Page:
Dry, Dusty 1936
The weather of the Great Depression years brought more bad luck to Iowa—especially in 1936.
The winter of 1936 seemed like one long blizzard. Snowdrifts ten to 15 feet high clogged the roads. Trains could not blast through the drifts on the tracks and had to be dug out. Coal supplies ran low. Schools were closed. Families could afford to heat only a few rooms in their homes.
Drought Dries out the Soil
As the spring of 1936 approached, Iowans hoped that all the snow had been a good sign. Surely the drought of the last few summers was over. As the weather warmed up, farmers searched the sky for signs of rain. "There would be black clouds, just as black as black, and lightning and thunder. The clouds would reach clear to the ground and they'd come rolling in," said J. Bruce Haddock. But the clouds seemed to tease the farmers—rain fell, but "only a few drops."
As the drought continued, the corn crop withered in the fields. "On the Fourth of July," Haddock remembered, "the corn was just as tall as the wheel on the cultivator. And by a month later it was as though someone had pulled it back into the ground."
The Dust Bowl Blows into Iowa
States farther west were suffering from the drought too. As plants died on the Great Plains, there was nothing to hold the soil in place. Winds picked up the soil and carried it in dark, swirling clouds of dust. These states were called the Dust Bowl. But the clouds of dust did not stop at state boundaries. They hit Iowa too.
"The dust settled so thickly on the pastures that the cattle would not eat," author James Hearst wrote later about 1934-1936, "and cows, and calves, and steers wandered about bawling their hunger. We found it hard to believe. We all knew about dust storms in the dry plains of the Southwest, but for drought and wind and dust to sweep, like a plague, over the fertile fields of Blackhawk County, Iowa, seemed a bad dream."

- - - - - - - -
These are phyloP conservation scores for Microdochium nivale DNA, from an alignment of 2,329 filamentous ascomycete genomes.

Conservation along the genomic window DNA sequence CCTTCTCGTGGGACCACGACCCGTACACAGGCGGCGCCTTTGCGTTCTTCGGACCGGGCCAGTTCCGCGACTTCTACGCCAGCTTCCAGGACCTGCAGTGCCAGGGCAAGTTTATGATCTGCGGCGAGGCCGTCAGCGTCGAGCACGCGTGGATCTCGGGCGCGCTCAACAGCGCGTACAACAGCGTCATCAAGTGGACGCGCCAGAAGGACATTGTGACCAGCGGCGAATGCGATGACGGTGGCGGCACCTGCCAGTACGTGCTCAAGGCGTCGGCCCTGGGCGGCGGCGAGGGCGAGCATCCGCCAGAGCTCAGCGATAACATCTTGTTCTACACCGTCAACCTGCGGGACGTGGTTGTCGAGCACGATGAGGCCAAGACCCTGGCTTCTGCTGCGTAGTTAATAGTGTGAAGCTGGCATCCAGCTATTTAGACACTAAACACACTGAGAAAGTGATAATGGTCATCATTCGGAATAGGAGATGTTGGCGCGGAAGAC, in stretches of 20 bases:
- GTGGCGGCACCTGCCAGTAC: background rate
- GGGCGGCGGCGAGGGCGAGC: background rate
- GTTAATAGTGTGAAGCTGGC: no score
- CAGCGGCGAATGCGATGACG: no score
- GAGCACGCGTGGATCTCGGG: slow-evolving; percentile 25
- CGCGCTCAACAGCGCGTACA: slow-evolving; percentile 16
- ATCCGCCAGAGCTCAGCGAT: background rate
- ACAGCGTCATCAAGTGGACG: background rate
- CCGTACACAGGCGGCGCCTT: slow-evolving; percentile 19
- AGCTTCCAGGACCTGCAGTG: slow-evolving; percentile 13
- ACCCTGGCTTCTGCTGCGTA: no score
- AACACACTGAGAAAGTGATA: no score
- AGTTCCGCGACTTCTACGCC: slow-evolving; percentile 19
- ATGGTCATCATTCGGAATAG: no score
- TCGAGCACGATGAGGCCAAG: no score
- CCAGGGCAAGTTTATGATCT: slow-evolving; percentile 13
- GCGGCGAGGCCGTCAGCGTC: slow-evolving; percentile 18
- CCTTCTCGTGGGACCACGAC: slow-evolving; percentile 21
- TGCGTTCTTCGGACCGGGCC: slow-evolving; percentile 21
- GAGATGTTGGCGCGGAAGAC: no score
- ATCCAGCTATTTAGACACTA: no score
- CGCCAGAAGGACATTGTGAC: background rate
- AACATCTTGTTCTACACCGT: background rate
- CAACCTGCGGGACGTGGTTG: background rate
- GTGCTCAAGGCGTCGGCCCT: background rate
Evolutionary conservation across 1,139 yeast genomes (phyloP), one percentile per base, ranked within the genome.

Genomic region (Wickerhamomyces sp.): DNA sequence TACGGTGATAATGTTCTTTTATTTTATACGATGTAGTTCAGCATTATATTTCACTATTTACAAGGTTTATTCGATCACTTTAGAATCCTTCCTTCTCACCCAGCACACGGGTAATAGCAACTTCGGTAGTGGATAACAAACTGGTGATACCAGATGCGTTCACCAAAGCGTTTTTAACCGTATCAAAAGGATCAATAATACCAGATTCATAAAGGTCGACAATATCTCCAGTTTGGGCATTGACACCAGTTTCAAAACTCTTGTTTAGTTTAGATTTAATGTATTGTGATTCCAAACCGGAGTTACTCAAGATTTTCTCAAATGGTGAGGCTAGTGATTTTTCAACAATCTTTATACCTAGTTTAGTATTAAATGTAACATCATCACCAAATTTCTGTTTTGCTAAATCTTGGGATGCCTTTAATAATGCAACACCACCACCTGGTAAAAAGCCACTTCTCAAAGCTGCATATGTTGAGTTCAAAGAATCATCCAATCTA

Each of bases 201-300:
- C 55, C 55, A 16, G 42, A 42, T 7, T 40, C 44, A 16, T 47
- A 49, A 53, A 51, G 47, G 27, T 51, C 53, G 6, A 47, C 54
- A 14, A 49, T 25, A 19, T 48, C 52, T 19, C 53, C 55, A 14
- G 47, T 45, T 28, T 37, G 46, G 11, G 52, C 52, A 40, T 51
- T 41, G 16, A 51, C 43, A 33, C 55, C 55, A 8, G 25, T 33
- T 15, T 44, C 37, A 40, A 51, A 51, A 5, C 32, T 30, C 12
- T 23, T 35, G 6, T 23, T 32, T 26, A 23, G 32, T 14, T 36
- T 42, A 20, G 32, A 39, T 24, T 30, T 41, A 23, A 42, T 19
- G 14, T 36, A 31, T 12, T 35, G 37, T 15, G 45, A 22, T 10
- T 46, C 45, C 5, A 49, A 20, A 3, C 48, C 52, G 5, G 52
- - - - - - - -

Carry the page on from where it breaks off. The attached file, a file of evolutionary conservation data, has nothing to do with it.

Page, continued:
Dust drifted two or three feet high, around fences and buildings. Dust sifted into houses, under doors and through cracks around windows. It filled the air, darkening the day.
"The year I came here to teach," recalled Georgette Haddock, "that fall the dust storms were here. And most of the time for several weeks that fall we'd have our lights on, because it was like evening."
Grasshoppers thrived in the dry, hot weather. They attacked the few crops still growing. Ruby Howorth recalled how grasshoppers on their Crawford County farm seemed to devour everything. "We left a pitchfork sit outside. You could see where they chewed into the wood on the pitchfork. Now that sounds crazy, but that's the truth."
The drought and dust storms taught Americans to protect their soil from wind erosion. Through better soil conservation, Americans tried to correct the disaster of the Dust Bowl years.
- Ginalie Swaim, “Dry, Dusty 1936,” The Goldfinch 7, no. 4 (April 1986: 10.